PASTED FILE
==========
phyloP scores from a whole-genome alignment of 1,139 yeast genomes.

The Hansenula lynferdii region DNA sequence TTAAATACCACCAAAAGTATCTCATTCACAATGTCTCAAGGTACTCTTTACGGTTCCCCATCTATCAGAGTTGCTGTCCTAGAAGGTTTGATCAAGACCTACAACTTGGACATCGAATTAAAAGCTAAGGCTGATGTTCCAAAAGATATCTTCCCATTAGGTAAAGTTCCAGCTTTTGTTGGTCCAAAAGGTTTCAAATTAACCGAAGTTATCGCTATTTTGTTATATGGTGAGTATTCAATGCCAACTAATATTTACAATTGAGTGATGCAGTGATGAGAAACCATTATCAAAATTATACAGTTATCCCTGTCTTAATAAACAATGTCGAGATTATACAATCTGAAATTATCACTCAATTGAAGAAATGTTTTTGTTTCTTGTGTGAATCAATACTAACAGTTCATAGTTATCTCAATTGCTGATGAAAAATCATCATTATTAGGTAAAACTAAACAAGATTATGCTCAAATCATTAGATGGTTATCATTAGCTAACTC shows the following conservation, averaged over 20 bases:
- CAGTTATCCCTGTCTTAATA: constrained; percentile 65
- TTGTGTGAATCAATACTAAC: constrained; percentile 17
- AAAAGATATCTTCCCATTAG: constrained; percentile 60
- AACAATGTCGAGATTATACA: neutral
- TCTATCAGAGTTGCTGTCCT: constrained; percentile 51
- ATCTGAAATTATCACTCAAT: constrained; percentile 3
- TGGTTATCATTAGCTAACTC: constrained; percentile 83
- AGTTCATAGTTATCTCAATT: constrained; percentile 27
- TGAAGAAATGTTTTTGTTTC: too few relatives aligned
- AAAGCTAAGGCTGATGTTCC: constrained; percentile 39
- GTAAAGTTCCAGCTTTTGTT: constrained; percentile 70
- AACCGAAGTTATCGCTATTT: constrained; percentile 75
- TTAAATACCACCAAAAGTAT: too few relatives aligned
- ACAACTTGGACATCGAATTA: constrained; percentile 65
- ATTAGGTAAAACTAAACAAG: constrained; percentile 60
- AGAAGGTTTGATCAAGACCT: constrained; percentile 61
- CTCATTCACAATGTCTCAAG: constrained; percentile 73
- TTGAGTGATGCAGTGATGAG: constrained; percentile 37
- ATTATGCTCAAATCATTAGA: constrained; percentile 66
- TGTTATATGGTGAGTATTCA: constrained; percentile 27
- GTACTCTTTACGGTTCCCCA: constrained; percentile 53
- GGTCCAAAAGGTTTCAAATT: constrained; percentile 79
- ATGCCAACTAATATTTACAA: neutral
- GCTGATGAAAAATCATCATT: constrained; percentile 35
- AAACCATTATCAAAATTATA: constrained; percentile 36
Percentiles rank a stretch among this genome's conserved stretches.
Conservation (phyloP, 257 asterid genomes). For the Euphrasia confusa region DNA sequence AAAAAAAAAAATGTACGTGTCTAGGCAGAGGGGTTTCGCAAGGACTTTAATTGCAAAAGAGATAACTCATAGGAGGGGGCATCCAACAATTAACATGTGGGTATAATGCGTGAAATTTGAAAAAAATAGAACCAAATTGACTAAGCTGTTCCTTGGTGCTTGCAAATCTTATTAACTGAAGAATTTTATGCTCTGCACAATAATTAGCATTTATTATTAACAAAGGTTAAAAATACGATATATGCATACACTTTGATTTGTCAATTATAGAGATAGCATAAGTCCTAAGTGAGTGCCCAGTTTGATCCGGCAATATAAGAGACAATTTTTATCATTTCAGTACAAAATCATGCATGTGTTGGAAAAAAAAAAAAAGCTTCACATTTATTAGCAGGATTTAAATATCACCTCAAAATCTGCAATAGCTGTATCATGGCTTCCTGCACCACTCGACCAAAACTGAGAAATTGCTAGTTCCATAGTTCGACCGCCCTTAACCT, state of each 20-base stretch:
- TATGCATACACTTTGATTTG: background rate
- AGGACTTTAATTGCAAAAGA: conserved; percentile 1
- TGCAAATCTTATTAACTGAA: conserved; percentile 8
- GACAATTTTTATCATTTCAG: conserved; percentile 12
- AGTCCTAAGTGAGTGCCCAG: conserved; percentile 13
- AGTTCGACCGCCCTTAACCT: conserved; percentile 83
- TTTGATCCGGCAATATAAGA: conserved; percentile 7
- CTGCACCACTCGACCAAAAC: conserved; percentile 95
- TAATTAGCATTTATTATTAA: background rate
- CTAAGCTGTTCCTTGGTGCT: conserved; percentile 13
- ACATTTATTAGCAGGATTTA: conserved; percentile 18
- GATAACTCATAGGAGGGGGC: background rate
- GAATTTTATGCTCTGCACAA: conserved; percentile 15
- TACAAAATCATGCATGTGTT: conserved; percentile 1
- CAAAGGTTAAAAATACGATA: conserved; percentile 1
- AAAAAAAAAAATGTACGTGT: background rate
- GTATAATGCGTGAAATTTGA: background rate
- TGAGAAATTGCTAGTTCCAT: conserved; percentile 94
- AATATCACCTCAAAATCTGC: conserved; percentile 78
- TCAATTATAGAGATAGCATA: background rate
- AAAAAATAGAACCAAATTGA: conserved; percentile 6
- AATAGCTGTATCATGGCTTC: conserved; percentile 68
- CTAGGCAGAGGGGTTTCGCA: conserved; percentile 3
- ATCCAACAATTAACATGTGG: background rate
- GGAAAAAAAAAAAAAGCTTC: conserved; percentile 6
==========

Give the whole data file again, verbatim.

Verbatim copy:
phyloP scores from a whole-genome alignment of 1,139 yeast genomes.

The Hansenula lynferdii region DNA sequence TTAAATACCACCAAAAGTATCTCATTCACAATGTCTCAAGGTACTCTTTACGGTTCCCCATCTATCAGAGTTGCTGTCCTAGAAGGTTTGATCAAGACCTACAACTTGGACATCGAATTAAAAGCTAAGGCTGATGTTCCAAAAGATATCTTCCCATTAGGTAAAGTTCCAGCTTTTGTTGGTCCAAAAGGTTTCAAATTAACCGAAGTTATCGCTATTTTGTTATATGGTGAGTATTCAATGCCAACTAATATTTACAATTGAGTGATGCAGTGATGAGAAACCATTATCAAAATTATACAGTTATCCCTGTCTTAATAAACAATGTCGAGATTATACAATCTGAAATTATCACTCAATTGAAGAAATGTTTTTGTTTCTTGTGTGAATCAATACTAACAGTTCATAGTTATCTCAATTGCTGATGAAAAATCATCATTATTAGGTAAAACTAAACAAGATTATGCTCAAATCATTAGATGGTTATCATTAGCTAACTC shows the following conservation, averaged over 20 bases:
- CAGTTATCCCTGTCTTAATA: constrained; percentile 65
- TTGTGTGAATCAATACTAAC: constrained; percentile 17
- AAAAGATATCTTCCCATTAG: constrained; percentile 60
- AACAATGTCGAGATTATACA: neutral
- TCTATCAGAGTTGCTGTCCT: constrained; percentile 51
- ATCTGAAATTATCACTCAAT: constrained; percentile 3
- TGGTTATCATTAGCTAACTC: constrained; percentile 83
- AGTTCATAGTTATCTCAATT: constrained; percentile 27
- TGAAGAAATGTTTTTGTTTC: too few relatives aligned
- AAAGCTAAGGCTGATGTTCC: constrained; percentile 39
- GTAAAGTTCCAGCTTTTGTT: constrained; percentile 70
- AACCGAAGTTATCGCTATTT: constrained; percentile 75
- TTAAATACCACCAAAAGTAT: too few relatives aligned
- ACAACTTGGACATCGAATTA: constrained; percentile 65
- ATTAGGTAAAACTAAACAAG: constrained; percentile 60
- AGAAGGTTTGATCAAGACCT: constrained; percentile 61
- CTCATTCACAATGTCTCAAG: constrained; percentile 73
- TTGAGTGATGCAGTGATGAG: constrained; percentile 37
- ATTATGCTCAAATCATTAGA: constrained; percentile 66
- TGTTATATGGTGAGTATTCA: constrained; percentile 27
- GTACTCTTTACGGTTCCCCA: constrained; percentile 53
- GGTCCAAAAGGTTTCAAATT: constrained; percentile 79
- ATGCCAACTAATATTTACAA: neutral
- GCTGATGAAAAATCATCATT: constrained; percentile 35
- AAACCATTATCAAAATTATA: constrained; percentile 36
Percentiles rank a stretch among this genome's conserved stretches.
Conservation (phyloP, 257 asterid genomes). For the Euphrasia confusa region DNA sequence AAAAAAAAAAATGTACGTGTCTAGGCAGAGGGGTTTCGCAAGGACTTTAATTGCAAAAGAGATAACTCATAGGAGGGGGCATCCAACAATTAACATGTGGGTATAATGCGTGAAATTTGAAAAAAATAGAACCAAATTGACTAAGCTGTTCCTTGGTGCTTGCAAATCTTATTAACTGAAGAATTTTATGCTCTGCACAATAATTAGCATTTATTATTAACAAAGGTTAAAAATACGATATATGCATACACTTTGATTTGTCAATTATAGAGATAGCATAAGTCCTAAGTGAGTGCCCAGTTTGATCCGGCAATATAAGAGACAATTTTTATCATTTCAGTACAAAATCATGCATGTGTTGGAAAAAAAAAAAAAGCTTCACATTTATTAGCAGGATTTAAATATCACCTCAAAATCTGCAATAGCTGTATCATGGCTTCCTGCACCACTCGACCAAAACTGAGAAATTGCTAGTTCCATAGTTCGACCGCCCTTAACCT, state of each 20-base stretch:
- TATGCATACACTTTGATTTG: background rate
- AGGACTTTAATTGCAAAAGA: conserved; percentile 1
- TGCAAATCTTATTAACTGAA: conserved; percentile 8
- GACAATTTTTATCATTTCAG: conserved; percentile 12
- AGTCCTAAGTGAGTGCCCAG: conserved; percentile 13
- AGTTCGACCGCCCTTAACCT: conserved; percentile 83
- TTTGATCCGGCAATATAAGA: conserved; percentile 7
- CTGCACCACTCGACCAAAAC: conserved; percentile 95
- TAATTAGCATTTATTATTAA: background rate
- CTAAGCTGTTCCTTGGTGCT: conserved; percentile 13
- ACATTTATTAGCAGGATTTA: conserved; percentile 18
- GATAACTCATAGGAGGGGGC: background rate
- GAATTTTATGCTCTGCACAA: conserved; percentile 15
- TACAAAATCATGCATGTGTT: conserved; percentile 1
- CAAAGGTTAAAAATACGATA: conserved; percentile 1
- AAAAAAAAAAATGTACGTGT: background rate
- GTATAATGCGTGAAATTTGA: background rate
- TGAGAAATTGCTAGTTCCAT: conserved; percentile 94
- AATATCACCTCAAAATCTGC: conserved; percentile 78
- TCAATTATAGAGATAGCATA: background rate
- AAAAAATAGAACCAAATTGA: conserved; percentile 6
- AATAGCTGTATCATGGCTTC: conserved; percentile 68
- CTAGGCAGAGGGGTTTCGCA: conserved; percentile 3
- ATCCAACAATTAACATGTGG: background rate
- GGAAAAAAAAAAAAAGCTTC: conserved; percentile 6